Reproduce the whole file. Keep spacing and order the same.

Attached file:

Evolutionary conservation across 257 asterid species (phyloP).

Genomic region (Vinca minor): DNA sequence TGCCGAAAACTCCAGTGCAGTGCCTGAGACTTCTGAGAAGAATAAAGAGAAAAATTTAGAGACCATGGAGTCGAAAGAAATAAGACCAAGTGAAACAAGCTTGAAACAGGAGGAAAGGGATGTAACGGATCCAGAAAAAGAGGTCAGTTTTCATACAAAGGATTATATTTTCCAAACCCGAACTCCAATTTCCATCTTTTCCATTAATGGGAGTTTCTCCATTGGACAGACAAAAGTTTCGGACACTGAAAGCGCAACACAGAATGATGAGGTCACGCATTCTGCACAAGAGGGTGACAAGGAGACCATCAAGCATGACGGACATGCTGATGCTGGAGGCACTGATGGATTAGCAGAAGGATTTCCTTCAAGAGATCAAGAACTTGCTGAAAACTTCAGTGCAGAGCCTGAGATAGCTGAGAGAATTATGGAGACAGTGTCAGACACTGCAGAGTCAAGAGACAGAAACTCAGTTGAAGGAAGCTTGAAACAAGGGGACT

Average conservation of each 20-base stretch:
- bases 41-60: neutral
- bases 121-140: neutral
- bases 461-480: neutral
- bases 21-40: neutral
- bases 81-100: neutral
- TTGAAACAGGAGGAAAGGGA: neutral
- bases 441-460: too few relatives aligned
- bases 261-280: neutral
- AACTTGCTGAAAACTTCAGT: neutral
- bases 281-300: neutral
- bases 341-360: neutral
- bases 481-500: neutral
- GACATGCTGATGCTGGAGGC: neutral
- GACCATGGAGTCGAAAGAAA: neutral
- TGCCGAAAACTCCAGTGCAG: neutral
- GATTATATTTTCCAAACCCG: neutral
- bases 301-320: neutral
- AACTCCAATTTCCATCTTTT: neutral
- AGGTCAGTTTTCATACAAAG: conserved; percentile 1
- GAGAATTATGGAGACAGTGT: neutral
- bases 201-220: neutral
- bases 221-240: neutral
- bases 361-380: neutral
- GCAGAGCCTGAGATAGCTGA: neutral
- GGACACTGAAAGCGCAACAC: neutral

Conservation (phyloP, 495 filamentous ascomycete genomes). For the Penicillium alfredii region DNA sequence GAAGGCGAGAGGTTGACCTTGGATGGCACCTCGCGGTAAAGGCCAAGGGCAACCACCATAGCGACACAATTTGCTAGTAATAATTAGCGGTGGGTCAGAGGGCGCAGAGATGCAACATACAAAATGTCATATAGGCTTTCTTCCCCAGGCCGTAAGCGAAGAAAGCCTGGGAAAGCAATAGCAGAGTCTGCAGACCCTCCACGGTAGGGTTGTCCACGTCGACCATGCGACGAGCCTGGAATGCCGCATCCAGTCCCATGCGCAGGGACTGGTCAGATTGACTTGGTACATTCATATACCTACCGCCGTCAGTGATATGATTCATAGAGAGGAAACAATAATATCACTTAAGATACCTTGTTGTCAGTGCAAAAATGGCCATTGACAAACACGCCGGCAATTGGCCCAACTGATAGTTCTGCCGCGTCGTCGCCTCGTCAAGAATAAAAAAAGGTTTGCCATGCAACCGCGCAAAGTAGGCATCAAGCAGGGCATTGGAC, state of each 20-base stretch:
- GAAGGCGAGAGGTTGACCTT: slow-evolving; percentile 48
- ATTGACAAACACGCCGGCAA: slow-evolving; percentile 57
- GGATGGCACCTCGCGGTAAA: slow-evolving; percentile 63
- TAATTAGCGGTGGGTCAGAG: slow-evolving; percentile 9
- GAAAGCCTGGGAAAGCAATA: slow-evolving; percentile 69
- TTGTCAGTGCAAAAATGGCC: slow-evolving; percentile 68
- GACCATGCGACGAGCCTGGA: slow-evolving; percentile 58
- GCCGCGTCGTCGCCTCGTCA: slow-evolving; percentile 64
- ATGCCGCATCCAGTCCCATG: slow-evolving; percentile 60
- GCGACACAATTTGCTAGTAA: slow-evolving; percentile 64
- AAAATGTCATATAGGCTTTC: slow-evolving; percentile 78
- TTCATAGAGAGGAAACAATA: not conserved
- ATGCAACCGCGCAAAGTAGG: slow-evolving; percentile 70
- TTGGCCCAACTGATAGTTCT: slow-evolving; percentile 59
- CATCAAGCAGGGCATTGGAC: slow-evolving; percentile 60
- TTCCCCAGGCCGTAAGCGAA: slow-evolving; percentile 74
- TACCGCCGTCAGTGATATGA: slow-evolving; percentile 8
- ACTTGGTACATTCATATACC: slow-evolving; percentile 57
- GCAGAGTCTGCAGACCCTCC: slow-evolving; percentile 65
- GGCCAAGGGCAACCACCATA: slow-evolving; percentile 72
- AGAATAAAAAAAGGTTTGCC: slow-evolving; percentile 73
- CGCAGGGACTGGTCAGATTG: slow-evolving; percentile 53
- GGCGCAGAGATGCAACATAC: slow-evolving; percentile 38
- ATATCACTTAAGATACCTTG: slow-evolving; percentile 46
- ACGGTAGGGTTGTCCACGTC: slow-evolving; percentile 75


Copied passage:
Evolutionary conservation across 257 asterid species (phyloP).

Genomic region (Vinca minor): DNA sequence TGCCGAAAACTCCAGTGCAGTGCCTGAGACTTCTGAGAAGAATAAAGAGAAAAATTTAGAGACCATGGAGTCGAAAGAAATAAGACCAAGTGAAACAAGCTTGAAACAGGAGGAAAGGGATGTAACGGATCCAGAAAAAGAGGTCAGTTTTCATACAAAGGATTATATTTTCCAAACCCGAACTCCAATTTCCATCTTTTCCATTAATGGGAGTTTCTCCATTGGACAGACAAAAGTTTCGGACACTGAAAGCGCAACACAGAATGATGAGGTCACGCATTCTGCACAAGAGGGTGACAAGGAGACCATCAAGCATGACGGACATGCTGATGCTGGAGGCACTGATGGATTAGCAGAAGGATTTCCTTCAAGAGATCAAGAACTTGCTGAAAACTTCAGTGCAGAGCCTGAGATAGCTGAGAGAATTATGGAGACAGTGTCAGACACTGCAGAGTCAAGAGACAGAAACTCAGTTGAAGGAAGCTTGAAACAAGGGGACT

Average conservation of each 20-base stretch:
- bases 41-60: neutral
- bases 121-140: neutral
- bases 461-480: neutral
- bases 21-40: neutral
- bases 81-100: neutral
- TTGAAACAGGAGGAAAGGGA: neutral
- bases 441-460: too few relatives aligned
- bases 261-280: neutral
- AACTTGCTGAAAACTTCAGT: neutral
- bases 281-300: neutral
- bases 341-360: neutral
- bases 481-500: neutral
- GACATGCTGATGCTGGAGGC: neutral
- GACCATGGAGTCGAAAGAAA: neutral
- TGCCGAAAACTCCAGTGCAG: neutral
- GATTATATTTTCCAAACCCG: neutral
- bases 301-320: neutral
- AACTCCAATTTCCATCTTTT: neutral
- AGGTCAGTTTTCATACAAAG: conserved; percentile 1
- GAGAATTATGGAGACAGTGT: neutral
- bases 201-220: neutral
- bases 221-240: neutral
- bases 361-380: neutral
- GCAGAGCCTGAGATAGCTGA: neutral
- GGACACTGAAAGCGCAACAC: neutral

Conservation (phyloP, 495 filamentous ascomycete genomes). For the Penicillium alfredii region DNA sequence GAAGGCGAGAGGTTGACCTTGGATGGCACCTCGCGGTAAAGGCCAAGGGCAACCACCATAGCGACACAATTTGCTAGTAATAATTAGCGGTGGGTCAGAGGGCGCAGAGATGCAACATACAAAATGTCATATAGGCTTTCTTCCCCAGGCCGTAAGCGAAGAAAGCCTGGGAAAGCAATAGCAGAGTCTGCAGACCCTCCACGGTAGGGTTGTCCACGTCGACCATGCGACGAGCCTGGAATGCCGCATCCAGTCCCATGCGCAGGGACTGGTCAGATTGACTTGGTACATTCATATACCTACCGCCGTCAGTGATATGATTCATAGAGAGGAAACAATAATATCACTTAAGATACCTTGTTGTCAGTGCAAAAATGGCCATTGACAAACACGCCGGCAATTGGCCCAACTGATAGTTCTGCCGCGTCGTCGCCTCGTCAAGAATAAAAAAAGGTTTGCCATGCAACCGCGCAAAGTAGGCATCAAGCAGGGCATTGGAC, state of each 20-base stretch:
- GAAGGCGAGAGGTTGACCTT: slow-evolving; percentile 48
- ATTGACAAACACGCCGGCAA: slow-evolving; percentile 57
- GGATGGCACCTCGCGGTAAA: slow-evolving; percentile 63
- TAATTAGCGGTGGGTCAGAG: slow-evolving; percentile 9
- GAAAGCCTGGGAAAGCAATA: slow-evolving; percentile 69
- TTGTCAGTGCAAAAATGGCC: slow-evolving; percentile 68
- GACCATGCGACGAGCCTGGA: slow-evolving; percentile 58
- GCCGCGTCGTCGCCTCGTCA: slow-evolving; percentile 64
- ATGCCGCATCCAGTCCCATG: slow-evolving; percentile 60
- GCGACACAATTTGCTAGTAA: slow-evolving; percentile 64
- AAAATGTCATATAGGCTTTC: slow-evolving; percentile 78
- TTCATAGAGAGGAAACAATA: not conserved
- ATGCAACCGCGCAAAGTAGG: slow-evolving; percentile 70
- TTGGCCCAACTGATAGTTCT: slow-evolving; percentile 59
- CATCAAGCAGGGCATTGGAC: slow-evolving; percentile 60
- TTCCCCAGGCCGTAAGCGAA: slow-evolving; percentile 74
- TACCGCCGTCAGTGATATGA: slow-evolving; percentile 8
- ACTTGGTACATTCATATACC: slow-evolving; percentile 57
- GCAGAGTCTGCAGACCCTCC: slow-evolving; percentile 65
- GGCCAAGGGCAACCACCATA: slow-evolving; percentile 72
- AGAATAAAAAAAGGTTTGCC: slow-evolving; percentile 73
- CGCAGGGACTGGTCAGATTG: slow-evolving; percentile 53
- GGCGCAGAGATGCAACATAC: slow-evolving; percentile 38
- ATATCACTTAAGATACCTTG: slow-evolving; percentile 46
- ACGGTAGGGTTGTCCACGTC: slow-evolving; percentile 75